A “behavioural nudge” is to be added to the online divorce application service to try to prevent women missing out on a share of their former husbands’ pension pots.
The change has been announced in a new roadmap document from the Government Equalities Office to ensure that couples are aware of pensions sharing.
Little more than a third of divorcing couples include a sharing out of pensions within an agreement to divide up assets – putting the woman at risk of losing out on significant sums later in life.
Now women will be required to tick a box to confirm that they have considered their husband's pension pot before they can obtain an online divorce.
Anyone using the online system – managed by HM Courts and Tribunals Service – will see information about including pensions in any settlement. They will then be asked to say that they have considered the idea.
The online divorce applications service has proved popular since it was introduced a year ago, and ministers believe it has cut out most of the mistakes that meant many paper applications had to be returned. The entire process can now be completed online, including payment and the uploading of supporting evidence.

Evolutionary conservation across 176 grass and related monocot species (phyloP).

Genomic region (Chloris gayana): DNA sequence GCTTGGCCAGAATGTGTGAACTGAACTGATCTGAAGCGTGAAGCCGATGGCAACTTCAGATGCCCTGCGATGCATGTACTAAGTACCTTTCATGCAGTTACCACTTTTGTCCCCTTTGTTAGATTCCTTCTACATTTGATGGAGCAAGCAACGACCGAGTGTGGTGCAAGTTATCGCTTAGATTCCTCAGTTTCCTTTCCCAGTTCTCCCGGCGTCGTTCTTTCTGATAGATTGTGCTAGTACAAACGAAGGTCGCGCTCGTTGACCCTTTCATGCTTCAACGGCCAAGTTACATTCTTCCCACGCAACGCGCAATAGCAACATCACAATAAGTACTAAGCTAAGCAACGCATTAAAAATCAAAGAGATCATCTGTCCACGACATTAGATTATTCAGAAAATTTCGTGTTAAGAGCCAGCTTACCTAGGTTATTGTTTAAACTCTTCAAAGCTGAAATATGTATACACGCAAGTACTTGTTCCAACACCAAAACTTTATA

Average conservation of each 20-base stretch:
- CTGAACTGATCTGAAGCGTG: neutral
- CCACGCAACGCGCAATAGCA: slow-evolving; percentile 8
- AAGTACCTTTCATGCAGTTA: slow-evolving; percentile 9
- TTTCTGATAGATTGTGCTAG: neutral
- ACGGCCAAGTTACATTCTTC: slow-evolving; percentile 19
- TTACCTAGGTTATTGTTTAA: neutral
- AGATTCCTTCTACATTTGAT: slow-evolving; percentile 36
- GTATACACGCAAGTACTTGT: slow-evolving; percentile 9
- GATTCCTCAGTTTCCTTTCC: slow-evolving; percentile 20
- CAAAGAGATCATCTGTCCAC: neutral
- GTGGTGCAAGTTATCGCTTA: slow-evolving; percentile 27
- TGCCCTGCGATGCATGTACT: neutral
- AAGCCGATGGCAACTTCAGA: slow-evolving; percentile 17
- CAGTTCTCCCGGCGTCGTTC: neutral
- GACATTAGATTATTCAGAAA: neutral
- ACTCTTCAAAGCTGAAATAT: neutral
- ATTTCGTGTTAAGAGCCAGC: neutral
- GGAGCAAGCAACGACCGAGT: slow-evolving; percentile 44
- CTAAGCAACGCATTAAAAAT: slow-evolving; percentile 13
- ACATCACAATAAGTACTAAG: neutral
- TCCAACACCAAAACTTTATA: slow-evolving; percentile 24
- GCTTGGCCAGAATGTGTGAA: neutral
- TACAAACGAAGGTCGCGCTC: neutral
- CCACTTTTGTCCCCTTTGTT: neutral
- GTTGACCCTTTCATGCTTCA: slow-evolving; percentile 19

Women and Equalities Minister Penny Mourdant (pictured) said: “If a couple splits, we want to ensure women don’t struggle when they retire. Sadly, 42% of marriages end in divorce, but only 36% of asset sharing agreements include sharing of pensions – this means women lose out on financial security later in life.
“Government will be updating the online divorce process to ensure couples are aware of the benefits of pension sharing.”
The idea is included as part of a package of policies “to financially empower women from school to retirement”, Mordaunt said.
Ministers will also consult on changing a law that gives women only three months to decide whether to bring a sexual harassment or workplace discrimination case, the enforcement of equal pay legislation will be reviewed and a consultation launched on introducing paid leave for carers.
The document points out that women are more than three times more likely to work part time, tend to work in lower paid industries and jobs and have less wealth in private pensions.
Image by Russell Watkins, Department for International Development, CC BY 2.0